Although upstream mergers and acquisitions has had a slow start in the first half of 2015, the midstream sector is picking up the pace. On Monday, Dallas-based Pioneer Natural Resources, along with Reliance Holding USA Inc. agreed to sell their Eagle Ford midstream business to an affiliate of Enterprise Products Partners LP for $2.15 billion.
Pioneer owns 50.1 percent of the assets, and Reliance owns the remaining 49.9 percent. The midstream unit provides gas gathering, treating, compression and condensate processing services in the Eagle Ford shale. Enterprise will pay for the business in two installments, $1.15 billion at closing, which is expected in the third quarter, and $1 billion a year after closing.
Also on Monday, Ferrellgas Partners unveiled plans to buy Dallas-based Bridger Logistics for $838 million. Expected to close in July, the transaction consists of $563 million in cash and $11.2 million in Ferrellgas common units, according to a news statement. It represents an 8.4 multiple on Bridger’s estimated earnings for a 12-month period. As part of the deal, Ferrellgas’ board approved a $0.125 increase in its quarterly distribution.
Bridger, which provides integrated crude oil midstream services, has operations in 14 states and a presence in most major U.S. oil plays, including the Permian, Bakken, Rockies, Niobrara, Mid-Continent, Gulf Coast and Eagle Ford. Those assets are expected to be immediately accretive to Kansas-based Ferrellgas, and give it a platform to expand its distribution services.
Ferrellgas, one of the nation’s largest propane retailers, has only been in the midstream game since last May, when it acquired Sable Environmental LLC.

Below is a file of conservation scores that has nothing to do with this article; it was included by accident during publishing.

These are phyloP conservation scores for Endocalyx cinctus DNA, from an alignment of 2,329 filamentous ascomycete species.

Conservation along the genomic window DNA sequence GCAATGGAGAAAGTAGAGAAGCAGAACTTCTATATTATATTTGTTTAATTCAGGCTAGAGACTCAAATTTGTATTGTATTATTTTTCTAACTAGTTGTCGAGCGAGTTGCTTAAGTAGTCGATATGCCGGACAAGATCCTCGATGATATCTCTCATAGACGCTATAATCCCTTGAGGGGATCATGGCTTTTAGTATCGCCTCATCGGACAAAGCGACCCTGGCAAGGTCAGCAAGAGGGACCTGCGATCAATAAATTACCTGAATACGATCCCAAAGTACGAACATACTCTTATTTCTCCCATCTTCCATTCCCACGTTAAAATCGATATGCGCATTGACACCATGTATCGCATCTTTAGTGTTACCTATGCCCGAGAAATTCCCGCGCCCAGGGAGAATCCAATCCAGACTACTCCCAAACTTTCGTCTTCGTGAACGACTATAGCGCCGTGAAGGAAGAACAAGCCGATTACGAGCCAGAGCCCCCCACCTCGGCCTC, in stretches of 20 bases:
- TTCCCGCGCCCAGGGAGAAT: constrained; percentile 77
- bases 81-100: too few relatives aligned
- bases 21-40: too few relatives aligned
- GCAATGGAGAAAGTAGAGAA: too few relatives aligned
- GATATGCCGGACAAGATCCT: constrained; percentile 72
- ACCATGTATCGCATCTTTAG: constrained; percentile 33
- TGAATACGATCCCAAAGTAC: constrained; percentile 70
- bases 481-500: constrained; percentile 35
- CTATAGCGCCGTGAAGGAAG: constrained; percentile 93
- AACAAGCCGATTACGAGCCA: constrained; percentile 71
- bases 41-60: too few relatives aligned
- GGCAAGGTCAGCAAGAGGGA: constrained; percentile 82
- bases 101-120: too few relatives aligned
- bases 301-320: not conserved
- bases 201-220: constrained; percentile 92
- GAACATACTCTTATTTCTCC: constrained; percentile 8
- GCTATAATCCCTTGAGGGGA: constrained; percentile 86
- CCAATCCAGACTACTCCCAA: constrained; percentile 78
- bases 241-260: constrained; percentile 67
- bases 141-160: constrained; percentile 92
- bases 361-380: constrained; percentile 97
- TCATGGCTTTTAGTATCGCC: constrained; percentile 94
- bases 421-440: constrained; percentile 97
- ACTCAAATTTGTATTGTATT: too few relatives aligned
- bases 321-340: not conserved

In a recent report, Foster Mellen noted that U.S. midstream activity is dominating energy’s M&A field. Other recent midstream transactions include Houston pipeline giant Kinder Morgan Inc.’s $3 billion purchase of Hiland Partners, and Vanguard Natural Resources purchase of two midstream rivals, Eagle Rock Energy Partners and LRR Energy LP.Same story, another source is here.
A report from Bentek, the forecasting unit of energy news agency Platts, found oil production in the Permian basin increased 50 percent and natural gas production increased 30 percent in the last three years.
While other reserve basins are seeing a decline in rig activity, Bentek said the Permian shale has shown resiliency in the era of low oil prices.
Enterprise last month said it had the long-term agreements in place to support the development of a 416-mile pipeline to send crude oil and condensate, an ultra-light grade of oil found largely in U.S. shale deposits, from its terminal in Midland, Texas, to a storage facility in Sealy, west of Houston.
The new pipeline would be able to carry as much as 540,000 barrels per day, largely from the Permian shale basin in Texas, and be in service by 2017. With the new midstream asset in hand, the company said it was establishing itself as a vital cog in Texas shale basins.
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